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New Optogenetic Tool Controls Neuronal Signaling

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New optogenetics technology allows scientists to remotely control specific neurons with blue light.

A team from the Institute for Basic Research has developed the genetically encoded, photoactive tropomyosin-related kinase (Trk) technology, called OptoTrk. This allows precise control of receptor tyrosine kinases (RTK) — a group of cell surface receptors that are key to regulating cellular processes.

“We have found that OptoTrk can be regulated by simply switching light on and off,” said Dr. Won Do Heo, an associate professor of biological sciences at KAIST University, who led the research. “We were able to control the functional duration of downstream signaling by adjusting the frequency of blue light illumination.”

This new technology requires only light to activate the brain’s neuronal functions, without the need for other substances. Specifically, exposure to blue light activates the receptors, subsequently inducing both neuronal growth and differentiation by upregulating the downstream cell signaling.

“This newly developed technology will play a groundbreaking role in investigating the functions of neurons in the brain, specifically those functions in the most complicated of neural networks, which existing technologies have limitations exploring,” Heo said.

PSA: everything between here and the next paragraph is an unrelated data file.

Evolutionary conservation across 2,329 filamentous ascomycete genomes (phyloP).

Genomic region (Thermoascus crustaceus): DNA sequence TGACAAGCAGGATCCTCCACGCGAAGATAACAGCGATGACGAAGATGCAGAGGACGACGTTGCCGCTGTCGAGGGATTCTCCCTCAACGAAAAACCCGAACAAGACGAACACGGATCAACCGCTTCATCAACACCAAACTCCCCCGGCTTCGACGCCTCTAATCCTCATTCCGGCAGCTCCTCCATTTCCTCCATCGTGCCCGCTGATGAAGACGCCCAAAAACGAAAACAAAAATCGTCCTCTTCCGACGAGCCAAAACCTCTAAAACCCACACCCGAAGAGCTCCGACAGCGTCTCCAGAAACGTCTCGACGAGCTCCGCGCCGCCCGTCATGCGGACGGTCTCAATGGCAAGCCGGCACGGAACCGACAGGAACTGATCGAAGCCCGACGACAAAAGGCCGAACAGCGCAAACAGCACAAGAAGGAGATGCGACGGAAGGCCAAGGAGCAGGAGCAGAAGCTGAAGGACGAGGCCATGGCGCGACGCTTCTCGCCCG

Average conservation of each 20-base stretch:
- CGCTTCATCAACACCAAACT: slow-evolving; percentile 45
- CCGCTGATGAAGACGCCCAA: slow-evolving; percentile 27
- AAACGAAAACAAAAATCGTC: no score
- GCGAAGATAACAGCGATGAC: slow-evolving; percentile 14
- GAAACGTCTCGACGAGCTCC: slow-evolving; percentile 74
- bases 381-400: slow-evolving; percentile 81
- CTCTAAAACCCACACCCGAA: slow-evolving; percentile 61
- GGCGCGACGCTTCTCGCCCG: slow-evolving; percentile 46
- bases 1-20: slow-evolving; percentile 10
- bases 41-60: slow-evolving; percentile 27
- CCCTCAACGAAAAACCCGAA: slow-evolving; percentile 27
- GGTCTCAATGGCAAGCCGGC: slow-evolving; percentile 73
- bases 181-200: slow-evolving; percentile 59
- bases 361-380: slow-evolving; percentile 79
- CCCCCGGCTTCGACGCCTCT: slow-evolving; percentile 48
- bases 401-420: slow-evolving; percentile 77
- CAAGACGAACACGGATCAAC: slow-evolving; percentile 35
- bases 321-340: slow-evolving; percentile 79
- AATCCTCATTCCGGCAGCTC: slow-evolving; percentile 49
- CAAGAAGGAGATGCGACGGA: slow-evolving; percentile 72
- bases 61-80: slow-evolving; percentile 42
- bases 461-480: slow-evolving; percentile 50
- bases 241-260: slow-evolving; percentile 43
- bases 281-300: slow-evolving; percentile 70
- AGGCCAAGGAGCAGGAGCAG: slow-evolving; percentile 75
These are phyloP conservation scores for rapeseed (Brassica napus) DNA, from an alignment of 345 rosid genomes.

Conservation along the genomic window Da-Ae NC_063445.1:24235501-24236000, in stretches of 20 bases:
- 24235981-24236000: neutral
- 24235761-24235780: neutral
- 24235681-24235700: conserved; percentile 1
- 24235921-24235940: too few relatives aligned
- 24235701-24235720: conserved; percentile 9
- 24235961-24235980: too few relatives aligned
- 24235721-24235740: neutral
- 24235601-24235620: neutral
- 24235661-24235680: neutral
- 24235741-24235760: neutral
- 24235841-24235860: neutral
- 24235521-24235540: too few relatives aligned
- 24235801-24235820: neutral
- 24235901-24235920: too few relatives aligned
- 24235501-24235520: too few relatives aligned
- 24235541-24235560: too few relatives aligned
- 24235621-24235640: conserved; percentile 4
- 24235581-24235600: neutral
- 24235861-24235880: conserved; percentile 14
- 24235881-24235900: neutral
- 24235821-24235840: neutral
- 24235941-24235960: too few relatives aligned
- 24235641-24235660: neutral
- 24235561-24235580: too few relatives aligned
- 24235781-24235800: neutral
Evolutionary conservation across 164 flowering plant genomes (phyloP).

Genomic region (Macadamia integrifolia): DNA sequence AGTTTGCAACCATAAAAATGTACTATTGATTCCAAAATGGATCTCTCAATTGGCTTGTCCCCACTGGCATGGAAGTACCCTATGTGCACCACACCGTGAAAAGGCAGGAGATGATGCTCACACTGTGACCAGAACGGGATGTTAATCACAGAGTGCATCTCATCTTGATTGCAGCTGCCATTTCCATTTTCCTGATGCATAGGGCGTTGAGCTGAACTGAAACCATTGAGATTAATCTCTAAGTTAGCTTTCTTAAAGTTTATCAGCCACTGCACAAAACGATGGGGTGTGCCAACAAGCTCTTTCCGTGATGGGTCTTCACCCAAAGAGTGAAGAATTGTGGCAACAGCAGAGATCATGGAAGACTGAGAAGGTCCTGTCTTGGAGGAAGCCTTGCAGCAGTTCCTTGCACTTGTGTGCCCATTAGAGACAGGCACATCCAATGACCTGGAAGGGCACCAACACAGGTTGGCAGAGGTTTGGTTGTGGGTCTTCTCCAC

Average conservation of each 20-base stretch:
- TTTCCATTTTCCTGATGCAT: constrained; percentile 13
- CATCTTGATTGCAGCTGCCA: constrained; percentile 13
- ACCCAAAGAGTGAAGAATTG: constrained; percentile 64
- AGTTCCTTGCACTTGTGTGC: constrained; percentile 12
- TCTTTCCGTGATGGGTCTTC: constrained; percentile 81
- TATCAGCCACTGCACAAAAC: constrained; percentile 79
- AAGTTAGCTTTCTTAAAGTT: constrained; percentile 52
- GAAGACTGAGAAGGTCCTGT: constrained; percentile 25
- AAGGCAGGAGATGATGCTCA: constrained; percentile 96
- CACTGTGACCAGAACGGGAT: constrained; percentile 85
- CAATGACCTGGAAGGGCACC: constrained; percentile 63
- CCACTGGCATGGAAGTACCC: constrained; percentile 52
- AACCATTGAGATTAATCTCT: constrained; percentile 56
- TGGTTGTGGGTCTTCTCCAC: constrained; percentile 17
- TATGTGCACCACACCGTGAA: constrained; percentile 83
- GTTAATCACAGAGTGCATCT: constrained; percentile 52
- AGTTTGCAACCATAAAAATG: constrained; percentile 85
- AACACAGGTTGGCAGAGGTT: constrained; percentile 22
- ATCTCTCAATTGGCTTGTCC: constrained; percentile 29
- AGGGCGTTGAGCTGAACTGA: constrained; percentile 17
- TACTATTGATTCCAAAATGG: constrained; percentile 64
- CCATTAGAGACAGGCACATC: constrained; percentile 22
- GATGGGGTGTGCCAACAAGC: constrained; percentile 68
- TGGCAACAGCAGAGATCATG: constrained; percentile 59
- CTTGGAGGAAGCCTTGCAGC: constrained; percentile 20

Traditional methods rely on natural ligands or agonists to control such receptor activity. However, those methods do not allow spatiotemporal control, thus requiring extra time to bind to the receptor. This creates limits for researchers studying the dynamic nature of intracellular signaling networks.

The new light-controlled receptors are “expected to create experimental opportunities to spatiotemporally manipulate many biological processes both in vitro and in vivo,” the researchers wrote.

The research was published in Nature Communications (doi: 10.1038/ncomms5057). 

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Oct 2014
Asia-PacificLEDsBiophotonicsIBSKorealight sourcesopticsResearch & TechnologySouth Koreareceptor tyrosine kinasesRTKneuronal receptorsInstitute for Basic Researchtropomyosin-related kinaseTrkOptoTrkDr. Won Do HeoKAIST UniversityspatiotemporalBioScan

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